Hurst’s also ships blueberries from Canada, where good volumes were expected to be available by late July.
Early blueberry harvest at Oregon Berry Packing Co., Hillsboro, Ore., got under way July 1, said Brian Malensky, vice president of domestic sales.
The crop was good quality and the weather was good for producing large berries. Malensky said he expected a big crop of duke variety blueberries. He expected mid-season blueberries would be ready for harvest by about July 20, with late season berries ready about Aug. 15.
In August, consumers should be impressed with some of the newer varieties of blueberries that are expected to be sweet and large, Malensky said.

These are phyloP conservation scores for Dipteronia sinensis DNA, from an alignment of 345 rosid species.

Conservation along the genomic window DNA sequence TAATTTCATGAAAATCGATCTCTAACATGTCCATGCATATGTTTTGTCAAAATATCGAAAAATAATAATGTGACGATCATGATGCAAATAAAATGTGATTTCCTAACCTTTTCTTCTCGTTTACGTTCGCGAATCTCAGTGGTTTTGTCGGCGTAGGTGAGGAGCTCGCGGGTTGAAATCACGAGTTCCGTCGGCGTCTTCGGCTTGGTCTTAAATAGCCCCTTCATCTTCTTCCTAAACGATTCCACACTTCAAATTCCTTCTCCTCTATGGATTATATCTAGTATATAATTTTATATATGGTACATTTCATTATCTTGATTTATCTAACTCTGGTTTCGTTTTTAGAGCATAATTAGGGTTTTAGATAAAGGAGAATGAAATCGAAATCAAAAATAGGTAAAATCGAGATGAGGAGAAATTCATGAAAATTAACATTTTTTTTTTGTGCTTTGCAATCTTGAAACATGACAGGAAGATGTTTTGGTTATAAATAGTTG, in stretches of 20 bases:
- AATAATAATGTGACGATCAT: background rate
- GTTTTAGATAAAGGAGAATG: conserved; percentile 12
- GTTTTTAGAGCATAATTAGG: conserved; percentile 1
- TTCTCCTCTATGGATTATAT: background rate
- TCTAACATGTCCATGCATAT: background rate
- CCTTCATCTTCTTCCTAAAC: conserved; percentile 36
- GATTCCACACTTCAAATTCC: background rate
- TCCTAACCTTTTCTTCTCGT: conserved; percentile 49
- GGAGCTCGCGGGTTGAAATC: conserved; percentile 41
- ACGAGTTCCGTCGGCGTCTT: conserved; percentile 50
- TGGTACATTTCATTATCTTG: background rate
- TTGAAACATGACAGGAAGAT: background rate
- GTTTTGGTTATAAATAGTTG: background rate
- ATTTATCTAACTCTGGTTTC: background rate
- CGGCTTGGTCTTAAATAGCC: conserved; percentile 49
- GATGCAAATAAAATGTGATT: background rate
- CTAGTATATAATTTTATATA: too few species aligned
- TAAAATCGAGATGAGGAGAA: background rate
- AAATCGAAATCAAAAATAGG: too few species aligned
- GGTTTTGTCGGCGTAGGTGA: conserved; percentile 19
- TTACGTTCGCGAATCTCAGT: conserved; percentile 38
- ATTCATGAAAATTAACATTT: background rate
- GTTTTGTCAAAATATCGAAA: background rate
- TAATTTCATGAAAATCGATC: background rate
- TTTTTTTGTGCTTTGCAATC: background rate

He said he thinks the industry hasn’t yet reached its production potential in August and September, but that some newer varieties will help increase late summer volumes. Among Oregon Berry’s newer varieties are liberty, aurora, legacy and ochlockonee. They offer more flavor and are firmer, Malensky said.
“Our feeling is that in the future, berries will be promoted more by variety, like the bing cherry,” Malensky said.
“The superior buyers will want to know what varieties they’re buying.”
Oregon Berry can harvest blueberries into October. It has controlled atmosphere storage, where it can hold some varieties of blueberries for about six weeks.
Malensky said the company holds and ships berries until the Argentinean deal begins in the fall. He said he did not have estimates for the number of trays it was expected to ship, but said the company produces about 10% of the state’s blueberries.